Wednesday, May 14, 2014
If nature teaches us anything it is that there must always be a balance in everything. Day follows night; winter and summer balance each other; the relationship between predators and prey are always fluctuating but must always be in balance. The lives of today’s youth are inundated with electronic devices such as smartphones, tablets, laptops and video game consoles to name a few. In contrast, today’s youth are less connected with nature and spend less time outside than any previous generation. The term nature deficit disorder has been coined and many books and articles have been written about it. So if nature is correct, how do we find a balance?
So the solution is, just as nature shows us, to balance and perhaps merge the two together. Today’s tablets and smartphones can play a vital role in introducing today’s youth to the outdoors. Tablets and their applications are excellent for recording data from field experiments and studies. Their custom applications make data sharing and transfer much more efficient than logs created with a pencil.
As a society we are surrounded by technology from ATM machines handing us our money, to price check scanners at the supermarket, to self-checkout lines at the store. Even the concept of a store has changed with the popularity of online purchasing. Technology is so embedded in our daily lives that eliminating it from our children’s world would likely do more harm than good.
On the other hand, reams of paper have been used to document the adverse effects today’s youth experience from their lack of interaction with nature. The fact that you are reading this article indicates that you are probably aware of this as well. So giving in to the machines is not a viable option either.
Smartphones and their abundant apps can also help introduce youth to the outdoors. There are a number of uses for smartphones outdoors, one of the best being as a field guide. A single phone can contain every field guide you will need, right in your pocket, and instantly provide you with information at your fingertip.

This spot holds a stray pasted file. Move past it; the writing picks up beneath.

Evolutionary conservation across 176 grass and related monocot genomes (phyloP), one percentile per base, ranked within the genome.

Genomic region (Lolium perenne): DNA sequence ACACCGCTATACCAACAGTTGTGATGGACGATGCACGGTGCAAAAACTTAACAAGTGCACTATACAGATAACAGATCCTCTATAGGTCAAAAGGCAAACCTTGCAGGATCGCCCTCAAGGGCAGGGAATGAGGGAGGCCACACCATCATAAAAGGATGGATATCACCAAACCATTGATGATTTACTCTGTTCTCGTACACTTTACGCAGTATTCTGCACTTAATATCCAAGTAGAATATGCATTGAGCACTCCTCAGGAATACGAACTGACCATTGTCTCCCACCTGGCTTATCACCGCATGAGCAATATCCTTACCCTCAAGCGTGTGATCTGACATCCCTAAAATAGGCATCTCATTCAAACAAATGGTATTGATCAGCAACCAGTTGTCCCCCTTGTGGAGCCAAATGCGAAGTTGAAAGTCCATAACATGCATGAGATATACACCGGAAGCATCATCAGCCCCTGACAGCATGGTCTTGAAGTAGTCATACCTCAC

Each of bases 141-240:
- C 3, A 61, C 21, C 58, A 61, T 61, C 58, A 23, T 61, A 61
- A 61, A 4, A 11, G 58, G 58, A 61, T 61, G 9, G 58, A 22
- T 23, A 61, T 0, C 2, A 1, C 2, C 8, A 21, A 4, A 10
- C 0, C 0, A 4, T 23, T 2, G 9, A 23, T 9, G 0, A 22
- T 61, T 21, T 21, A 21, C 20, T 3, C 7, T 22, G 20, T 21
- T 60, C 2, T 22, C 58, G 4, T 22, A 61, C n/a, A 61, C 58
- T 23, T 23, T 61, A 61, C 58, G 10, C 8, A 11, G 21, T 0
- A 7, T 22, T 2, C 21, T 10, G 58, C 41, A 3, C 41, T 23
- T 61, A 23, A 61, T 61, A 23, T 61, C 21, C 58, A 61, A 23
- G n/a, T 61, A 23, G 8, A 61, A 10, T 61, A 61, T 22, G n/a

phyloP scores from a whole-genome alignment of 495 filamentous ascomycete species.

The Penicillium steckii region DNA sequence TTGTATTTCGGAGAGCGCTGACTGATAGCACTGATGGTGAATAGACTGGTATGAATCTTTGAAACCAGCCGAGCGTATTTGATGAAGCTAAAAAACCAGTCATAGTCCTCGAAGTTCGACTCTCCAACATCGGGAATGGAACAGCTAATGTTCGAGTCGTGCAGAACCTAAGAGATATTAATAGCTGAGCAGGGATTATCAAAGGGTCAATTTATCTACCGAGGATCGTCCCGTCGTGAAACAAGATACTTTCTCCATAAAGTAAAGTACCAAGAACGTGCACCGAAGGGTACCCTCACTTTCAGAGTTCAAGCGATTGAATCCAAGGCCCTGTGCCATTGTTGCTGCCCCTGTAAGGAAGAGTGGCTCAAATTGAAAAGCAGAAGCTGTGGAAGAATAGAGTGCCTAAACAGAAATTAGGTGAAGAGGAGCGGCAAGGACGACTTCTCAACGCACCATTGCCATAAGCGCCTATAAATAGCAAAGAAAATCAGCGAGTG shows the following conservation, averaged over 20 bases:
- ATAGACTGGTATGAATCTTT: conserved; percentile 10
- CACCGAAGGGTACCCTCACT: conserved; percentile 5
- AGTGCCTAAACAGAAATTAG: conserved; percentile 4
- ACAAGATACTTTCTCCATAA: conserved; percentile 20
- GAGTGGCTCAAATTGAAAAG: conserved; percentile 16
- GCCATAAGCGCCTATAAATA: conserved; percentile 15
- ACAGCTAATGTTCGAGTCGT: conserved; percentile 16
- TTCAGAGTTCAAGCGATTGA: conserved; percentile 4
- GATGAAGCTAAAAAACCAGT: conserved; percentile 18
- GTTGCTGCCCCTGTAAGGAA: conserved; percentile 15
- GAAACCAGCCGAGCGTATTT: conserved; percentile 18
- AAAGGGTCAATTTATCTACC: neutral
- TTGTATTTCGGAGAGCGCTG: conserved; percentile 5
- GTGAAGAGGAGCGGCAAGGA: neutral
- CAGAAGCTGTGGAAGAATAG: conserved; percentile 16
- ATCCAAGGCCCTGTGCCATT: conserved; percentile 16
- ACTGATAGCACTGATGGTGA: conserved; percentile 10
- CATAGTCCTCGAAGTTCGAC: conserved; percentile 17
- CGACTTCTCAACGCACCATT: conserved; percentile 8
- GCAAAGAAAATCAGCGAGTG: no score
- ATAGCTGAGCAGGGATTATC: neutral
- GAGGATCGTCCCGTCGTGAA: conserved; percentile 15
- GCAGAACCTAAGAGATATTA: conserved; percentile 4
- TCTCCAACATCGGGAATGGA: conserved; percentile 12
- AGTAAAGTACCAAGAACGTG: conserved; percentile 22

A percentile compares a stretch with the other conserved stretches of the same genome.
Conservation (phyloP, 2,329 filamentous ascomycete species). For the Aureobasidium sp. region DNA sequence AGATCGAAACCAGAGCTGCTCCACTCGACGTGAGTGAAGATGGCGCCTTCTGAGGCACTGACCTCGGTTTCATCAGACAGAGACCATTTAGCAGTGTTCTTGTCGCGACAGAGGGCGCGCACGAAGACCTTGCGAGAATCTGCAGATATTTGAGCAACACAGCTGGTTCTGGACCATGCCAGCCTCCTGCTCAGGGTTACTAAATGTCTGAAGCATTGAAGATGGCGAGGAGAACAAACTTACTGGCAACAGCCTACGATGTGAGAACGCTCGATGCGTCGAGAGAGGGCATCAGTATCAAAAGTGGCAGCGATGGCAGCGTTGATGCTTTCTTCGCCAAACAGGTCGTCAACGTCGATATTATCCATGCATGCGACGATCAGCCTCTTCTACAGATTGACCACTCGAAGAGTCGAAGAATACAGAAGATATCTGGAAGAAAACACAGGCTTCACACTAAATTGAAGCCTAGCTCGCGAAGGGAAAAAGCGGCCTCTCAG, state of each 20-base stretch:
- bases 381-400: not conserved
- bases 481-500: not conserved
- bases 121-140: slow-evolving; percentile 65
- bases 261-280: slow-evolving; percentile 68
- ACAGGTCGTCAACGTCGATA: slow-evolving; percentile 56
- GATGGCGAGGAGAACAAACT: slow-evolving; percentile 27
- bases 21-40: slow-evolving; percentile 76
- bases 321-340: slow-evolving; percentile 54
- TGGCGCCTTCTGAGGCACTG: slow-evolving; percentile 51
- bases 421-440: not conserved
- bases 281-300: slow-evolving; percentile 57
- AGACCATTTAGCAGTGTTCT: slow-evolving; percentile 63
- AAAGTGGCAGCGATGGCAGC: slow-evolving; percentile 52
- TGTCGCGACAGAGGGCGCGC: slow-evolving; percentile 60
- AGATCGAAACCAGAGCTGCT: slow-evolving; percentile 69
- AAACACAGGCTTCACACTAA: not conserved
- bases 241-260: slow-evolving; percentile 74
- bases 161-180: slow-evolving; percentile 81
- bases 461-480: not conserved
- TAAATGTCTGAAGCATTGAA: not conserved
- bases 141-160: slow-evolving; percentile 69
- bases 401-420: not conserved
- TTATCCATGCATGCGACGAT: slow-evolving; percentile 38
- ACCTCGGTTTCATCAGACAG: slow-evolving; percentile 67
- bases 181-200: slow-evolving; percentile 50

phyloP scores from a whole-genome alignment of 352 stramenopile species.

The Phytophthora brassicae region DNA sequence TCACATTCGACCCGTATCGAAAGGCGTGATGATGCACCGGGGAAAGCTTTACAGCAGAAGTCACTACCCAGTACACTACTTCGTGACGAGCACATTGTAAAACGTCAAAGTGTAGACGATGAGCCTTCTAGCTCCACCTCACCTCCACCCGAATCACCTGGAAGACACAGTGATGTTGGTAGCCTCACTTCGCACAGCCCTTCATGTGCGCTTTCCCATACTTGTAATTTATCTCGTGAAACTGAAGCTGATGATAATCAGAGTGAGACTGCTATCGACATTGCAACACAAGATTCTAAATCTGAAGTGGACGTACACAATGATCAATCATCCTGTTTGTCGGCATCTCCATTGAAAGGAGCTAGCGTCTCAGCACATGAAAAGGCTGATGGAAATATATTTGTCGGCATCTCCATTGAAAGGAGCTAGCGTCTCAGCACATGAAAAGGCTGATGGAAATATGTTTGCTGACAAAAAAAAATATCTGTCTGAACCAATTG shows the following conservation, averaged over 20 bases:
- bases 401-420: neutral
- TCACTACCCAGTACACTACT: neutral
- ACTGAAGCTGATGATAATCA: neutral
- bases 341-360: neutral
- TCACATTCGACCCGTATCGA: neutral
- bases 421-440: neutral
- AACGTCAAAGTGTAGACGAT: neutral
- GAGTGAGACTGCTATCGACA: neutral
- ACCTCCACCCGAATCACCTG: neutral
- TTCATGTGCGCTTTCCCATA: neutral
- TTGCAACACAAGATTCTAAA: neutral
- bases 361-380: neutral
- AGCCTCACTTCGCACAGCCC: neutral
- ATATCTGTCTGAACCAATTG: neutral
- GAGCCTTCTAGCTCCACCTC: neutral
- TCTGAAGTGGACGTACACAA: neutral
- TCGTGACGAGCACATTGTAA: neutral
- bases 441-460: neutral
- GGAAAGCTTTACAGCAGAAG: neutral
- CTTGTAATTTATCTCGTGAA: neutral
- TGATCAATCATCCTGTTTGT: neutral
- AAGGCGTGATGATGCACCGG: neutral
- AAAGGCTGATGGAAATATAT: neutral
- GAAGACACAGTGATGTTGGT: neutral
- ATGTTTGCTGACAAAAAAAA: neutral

However, taking students outside is not always possible, at least not all day and every day. There are ways to utilize technology to help teach about nature in the classroom as well. A technology teacher from St. Peter’s Elementary School in Upper Sandusky tries to incorporate the other teachers’ lessons into her technology class. When the third grade class was learning about habitats and adaptations, Mrs. Dilley used a popular iPad app called PicCollage to merge the two subjects. PicCollage is an iPad app used to create picture collages which can be shared or sent electronically, similar to an electronic postcard. She had the students search for photos about habitats and adaptations on the web and use them to develop an electronic picture collage. To accomplish this, the students first had to understand what they were learning in science class before they could develop a collage. It required them to merge two different subjects to develop a project.
Ultimately, there is nothing inherently bad about technology. When applied properly, technology can enhance your student’s experiences with nature. These are just a few ideas on how to balance, or integrate, technology and nature. Of course there are hundreds of ways to integrate education and nature. A great resource and report on Kids and Technology and Nature can be found online from the National Wildlife Federation.
If you would like to share an idea of how you have incorporated wildlife into your teaching, please send it to email@example.com If we post it on the blog, we will send you a token of our appreciation.